Program History as and Indicator? Notre Dame has had 13 quarterbacks start more than 10 games for the program since the 1980 season: Blair Kiel, Steve Beuerlein, Tony Rice, Rick Mirer, Kevin McDougal, Ron Powlus, Jarious Jackson, Matt Lovecchio, Carlyle Holiday, Brady Quinn, Jimmy Clausen, Tommy Rees, and Everett Golson.

Among them, only McDougal, Holiday, and Golson redshirted as true freshmen due to a *coach's decision, with Zaire a likely future addition to the list.

(*Tony Rice sat out his freshman season due to Proposition 48, while Ron Powlus broke his clavicle shortly after winning the starting job prior to the 1993 season.)

There's a natural, business-first argument to be made for sitting a true freshman quarterback -- it, at least briefly, delays transfer discussions. A potential future starter is more likely to stay if he can see the light at the end of the backup tunnel.

But in general, the best of the best don't stay for a fifth season anyway. Of the 29 quarterbacks to start a game for Notre Dame since 1980, only two, Ron Powlus and Tim Koegel, did so as fifth-year seniors -- and both because of a prior season lost to injury.

If in 2015 Golson joins the pair, he would be the first due (in part) to coach's decision.

The verdict on redshirting freshmen quarterbacks? If they're legitimately second string, put them in. Competition is crucial at every position and game experience is a valuable teaching tool. Conversely, third-stringers should likely sit for the betterment of the team and individual development.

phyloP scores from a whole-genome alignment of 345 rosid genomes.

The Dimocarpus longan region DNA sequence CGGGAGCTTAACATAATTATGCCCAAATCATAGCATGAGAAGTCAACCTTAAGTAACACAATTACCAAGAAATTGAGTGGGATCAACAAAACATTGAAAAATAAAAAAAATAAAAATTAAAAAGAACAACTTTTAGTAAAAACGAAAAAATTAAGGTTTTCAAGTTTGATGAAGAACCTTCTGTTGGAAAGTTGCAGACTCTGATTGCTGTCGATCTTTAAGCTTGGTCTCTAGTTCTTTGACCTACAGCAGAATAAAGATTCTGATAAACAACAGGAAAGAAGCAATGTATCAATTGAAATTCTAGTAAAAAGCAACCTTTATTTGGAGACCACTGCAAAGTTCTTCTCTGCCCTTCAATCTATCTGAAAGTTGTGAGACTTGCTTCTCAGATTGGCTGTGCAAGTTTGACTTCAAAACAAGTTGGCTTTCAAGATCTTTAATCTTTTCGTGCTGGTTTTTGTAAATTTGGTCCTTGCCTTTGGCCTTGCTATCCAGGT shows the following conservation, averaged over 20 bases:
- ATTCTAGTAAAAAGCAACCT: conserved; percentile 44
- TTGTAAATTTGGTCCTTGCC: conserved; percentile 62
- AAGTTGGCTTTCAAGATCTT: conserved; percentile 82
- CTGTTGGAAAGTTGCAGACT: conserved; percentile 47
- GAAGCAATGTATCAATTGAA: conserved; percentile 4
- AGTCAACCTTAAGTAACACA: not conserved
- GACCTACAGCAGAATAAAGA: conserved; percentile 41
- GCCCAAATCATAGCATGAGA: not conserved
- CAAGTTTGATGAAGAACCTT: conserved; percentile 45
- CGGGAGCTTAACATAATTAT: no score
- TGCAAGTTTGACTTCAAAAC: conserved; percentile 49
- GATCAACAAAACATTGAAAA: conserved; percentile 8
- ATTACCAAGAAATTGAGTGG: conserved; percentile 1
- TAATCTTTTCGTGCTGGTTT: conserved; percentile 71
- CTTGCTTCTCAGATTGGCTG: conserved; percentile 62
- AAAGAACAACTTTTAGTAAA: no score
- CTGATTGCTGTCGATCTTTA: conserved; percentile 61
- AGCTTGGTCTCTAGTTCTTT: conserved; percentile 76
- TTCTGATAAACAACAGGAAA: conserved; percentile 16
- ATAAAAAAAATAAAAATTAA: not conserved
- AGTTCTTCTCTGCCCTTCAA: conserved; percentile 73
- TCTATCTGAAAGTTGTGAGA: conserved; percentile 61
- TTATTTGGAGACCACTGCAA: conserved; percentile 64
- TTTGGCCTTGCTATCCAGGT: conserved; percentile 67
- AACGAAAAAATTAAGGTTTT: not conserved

A final note, however: Had Jarious Jackson redshirted as a true freshman in 1996, Notre Dame might have finished undefeated with Jackson at the helm, rather than 9-2, in the 2000 regular season.

Prior to incoming kicker Justin Yoon's pledge on Feb. 4, two from Kelly's trio of of signed specialists over his first five cycles sat out as true freshmen: long-snapper Scott Daly, in favor of fellow scholarship senior Jordan Cowart, and 2014 K/P Tyler Newsome, who sat behind senior specialist Kyle Brindza.

Brindza won the kickoff job as a 2011 freshman over David Ruffer but -- from the files of hindsight is 20/20 -- Brindza averaged 65.3 yards per kickoff with a a 3/1 touchback/ to out-of-bounds ratio (12 touchbacks/4 out of bounds) in 2011. One season prior, Ruffer averaged 64.3 yards per kickoff with a 5/1 (10/2) ratio. Not much was gained, if anything, in Brindza's debut season over the fifth-year senior.

In retrospect, the potential 2015 fifth-year that Brindza "forfeited" by winning the kickoff specialist role would have been beneficial to his professional future, as the formerly clutch kicker struggled in 2014, his final season in South Bend.